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Article: What does it take to build a pop-up in a day?

What does it take to build a pop-up in a day?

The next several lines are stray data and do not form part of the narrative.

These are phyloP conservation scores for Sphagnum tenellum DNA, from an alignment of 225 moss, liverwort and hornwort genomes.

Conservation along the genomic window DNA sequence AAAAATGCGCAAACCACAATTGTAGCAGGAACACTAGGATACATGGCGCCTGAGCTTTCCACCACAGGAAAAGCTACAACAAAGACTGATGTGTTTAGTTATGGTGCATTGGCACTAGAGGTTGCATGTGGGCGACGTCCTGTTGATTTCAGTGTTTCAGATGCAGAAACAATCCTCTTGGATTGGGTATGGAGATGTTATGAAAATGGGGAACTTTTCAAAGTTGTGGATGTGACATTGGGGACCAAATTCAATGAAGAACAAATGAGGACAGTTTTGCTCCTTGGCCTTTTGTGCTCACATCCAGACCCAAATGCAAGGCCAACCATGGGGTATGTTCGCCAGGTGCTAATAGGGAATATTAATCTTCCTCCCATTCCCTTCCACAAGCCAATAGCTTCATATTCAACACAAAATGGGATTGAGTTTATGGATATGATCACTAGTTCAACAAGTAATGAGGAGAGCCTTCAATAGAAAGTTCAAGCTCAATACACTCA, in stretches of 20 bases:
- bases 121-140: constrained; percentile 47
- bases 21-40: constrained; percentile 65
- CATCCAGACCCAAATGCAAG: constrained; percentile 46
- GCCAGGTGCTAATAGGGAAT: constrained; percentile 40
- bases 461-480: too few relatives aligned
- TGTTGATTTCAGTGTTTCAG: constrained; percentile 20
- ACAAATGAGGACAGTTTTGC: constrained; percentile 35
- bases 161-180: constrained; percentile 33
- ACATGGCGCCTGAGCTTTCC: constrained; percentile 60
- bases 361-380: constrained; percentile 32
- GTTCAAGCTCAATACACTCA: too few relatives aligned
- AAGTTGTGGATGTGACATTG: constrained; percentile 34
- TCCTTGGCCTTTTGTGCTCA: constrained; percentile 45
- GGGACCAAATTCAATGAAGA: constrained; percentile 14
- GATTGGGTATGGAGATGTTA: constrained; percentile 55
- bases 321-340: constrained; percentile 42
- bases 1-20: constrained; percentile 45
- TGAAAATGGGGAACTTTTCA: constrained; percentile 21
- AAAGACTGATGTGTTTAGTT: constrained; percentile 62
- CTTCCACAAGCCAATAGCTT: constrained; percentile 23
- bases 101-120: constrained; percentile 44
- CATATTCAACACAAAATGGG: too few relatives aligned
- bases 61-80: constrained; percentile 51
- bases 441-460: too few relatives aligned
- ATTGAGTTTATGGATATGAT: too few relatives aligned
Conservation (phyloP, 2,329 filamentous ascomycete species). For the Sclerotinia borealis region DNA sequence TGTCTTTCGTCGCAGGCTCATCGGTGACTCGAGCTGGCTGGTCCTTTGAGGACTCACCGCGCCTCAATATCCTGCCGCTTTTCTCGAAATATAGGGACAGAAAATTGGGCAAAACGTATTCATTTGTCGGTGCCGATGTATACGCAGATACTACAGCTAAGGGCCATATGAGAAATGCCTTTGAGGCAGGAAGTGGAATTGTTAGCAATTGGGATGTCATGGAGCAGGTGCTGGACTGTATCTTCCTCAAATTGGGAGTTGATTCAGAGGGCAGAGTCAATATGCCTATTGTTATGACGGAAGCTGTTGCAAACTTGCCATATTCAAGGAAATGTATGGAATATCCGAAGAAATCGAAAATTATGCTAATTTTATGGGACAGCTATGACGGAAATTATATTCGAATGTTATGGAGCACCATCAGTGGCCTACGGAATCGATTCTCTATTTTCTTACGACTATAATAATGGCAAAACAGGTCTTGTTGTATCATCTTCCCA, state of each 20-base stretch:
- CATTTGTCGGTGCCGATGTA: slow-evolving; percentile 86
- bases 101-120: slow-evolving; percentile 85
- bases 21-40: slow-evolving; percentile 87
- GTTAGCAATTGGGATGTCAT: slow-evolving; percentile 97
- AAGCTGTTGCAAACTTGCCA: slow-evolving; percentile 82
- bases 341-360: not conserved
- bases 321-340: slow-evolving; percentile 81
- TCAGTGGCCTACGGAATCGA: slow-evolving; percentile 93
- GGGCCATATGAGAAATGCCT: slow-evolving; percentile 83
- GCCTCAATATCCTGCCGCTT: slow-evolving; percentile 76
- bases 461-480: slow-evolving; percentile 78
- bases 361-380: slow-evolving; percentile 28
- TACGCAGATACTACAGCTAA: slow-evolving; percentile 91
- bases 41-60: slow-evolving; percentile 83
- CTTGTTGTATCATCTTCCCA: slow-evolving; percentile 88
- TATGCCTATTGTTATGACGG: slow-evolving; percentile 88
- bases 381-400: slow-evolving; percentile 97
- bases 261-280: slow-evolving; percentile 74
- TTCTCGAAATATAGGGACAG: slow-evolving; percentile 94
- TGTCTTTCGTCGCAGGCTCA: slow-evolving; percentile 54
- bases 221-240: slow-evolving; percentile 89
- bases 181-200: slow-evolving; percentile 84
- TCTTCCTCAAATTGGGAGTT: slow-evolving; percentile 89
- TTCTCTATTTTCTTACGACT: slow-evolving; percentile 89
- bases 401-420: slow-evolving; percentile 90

Hello! The pop-up was opened a couple of weeks ago on Saturday, April 1, and the online store a day later, on Sunday, April 2. Those days were preceded by quite interesting times, when we were preparing for the release of the spring collection. We had prepared as well as we could: the studio was reserved for filming, the frames were ordered to the printing house ahead of time, and the pop-up was planned to be built a week before the opening. However, not everything always goes as planned. Sometimes the printing equipment can break down in the printing house and a repairman has to be ordered from Poland. Sometimes you can't build a store completely by yourself, you have to ask for help. Sometimes you can spend many hours photographing products, but only when you get home you realize that some of the pictures are burnt out. Sometimes (read: usually) two people are not enough, and our pop-up would have been nothing without Anette, friends, relatives and entrepreneurs & employees of cooperative companies, who worked like crazy to get the store and online store open a couple of weeks ago. The last day before the pop-up, Friday, when the whole pop-up was built and the products started to be numbered and counted, seemed to cause the most difficulties. It's no big deal, when there are around 700 t-shirts, sweatshirts and hoodies alone. The day started at 6:30 when I went to take the dog for a run and ended at a quarter to 12 in the evening when I finished sewing. Those 18 hours included about 16 hours of work, a couple of hours were spent eating, jogging with Sepo and moving from one place to another. From those 18 hours, Anette was with us until 10:00 in the evening, Riku's relatives worked as the builders of the pop-up all morning, and we got friends to join us as models. During the whole weekend, we had part of Riku's family as our guests, so that Sepo wouldn't have such long days either. On Saturday, we were supposed to arrive a little before nine with a group of five, and no one got bored before ten! "Sew this, mark the numbers there, hang this, let's move this to that..." orders rained down at a rapid pace. Even that morning would have been nothing without the support team! When making the rental agreement, I had forgotten to find out how to remove the rental company's curtain hanging in front of the Liiketila. We called the security company to see if they had any information on the matter: "Yes, it is the work of Service Company X. But they are only open on weekdays." Well, oh well. Fortunately, SCND's Elisa and Antti had already arrived, especially the latter who deals with such small problems. Antti didn't hesitate for long, but went to buy a wrench and started removing the curtain with Elisa. It didn't take long when the shop was opened in 10.09. Many were already waiting outside to see what would be revealed from behind the curtain. The day went by quickly talking with customers and acquaintances. When the mood calmed down a bit, we started uploading product images to the online store because the previous day's images didn't work as well as we had hoped. During the day, we also built an online store as best we could: every product has prices, balances are correct and the product information is not empty? Do the images also scale on mobile, does the payment interface work for sure? The shopping center closed at 18, which was a relief on the other hand. I had to go home, where I could only shop online. At this point, my head started beating empty: almost 30 hours of dune had fit into the last two days. On Saturday night, we racked our brains and tried to relax for Sunday, because then we had to make the last changes to the online store and open it to the public. On Sunday, we woke up late and came to the pop-up a couple of hours later to take the last product photos and verify balances. It took a couple of hours to refine the online store. At the same time, more products were sewn for sale and Anette was prepared for the coming of the next week. Riku and I had already booked and paid for a trip to Barcelona in the fall, during which Anette would run the store on her own. On the other hand, I was terribly afraid to leave Anette here alone, because I knew there was a LOT to remember. The orientation document alone was four pages long, in addition to which little facts were sprinkled throughout the training. On the other hand, I knew that stressing was pointless, because our intern was very competent and I trusted his professionalism. In retrospect, I should have skipped all the traveling, because the week went very well! But yeah, back to the topic. On Sunday, the online store was opened in the afternoon and more than a dozen orders poured in before we left for home, again in six countries when the shopping center closed. At home, we started packing for the trip and left the same evening in Joutsa to Riku's family, where Seppo-dog was also left for care. Huh. That evening and especially the next day, when we got on the plane, I felt strangely empty. I slept on a plane for the first time ever, almost during the entire four-hour flight, because there was no Wi-Fi connection to follow how things were going in Finland. It was actually a pretty cool feeling when you had worked for dozens of hours and then you could just watch the clouds and sleep! We often talk about what entrepreneurship requires. It requires the right attitude, hard work, passion for one's work and damn belief in oneself. But I would venture to say that in very many cases it also requires a strong support network. I feel that Riku and I have received an incredible amount of help in the last couple of weeks. All I can do is humbly thank everyone involved <3! I said, Eve

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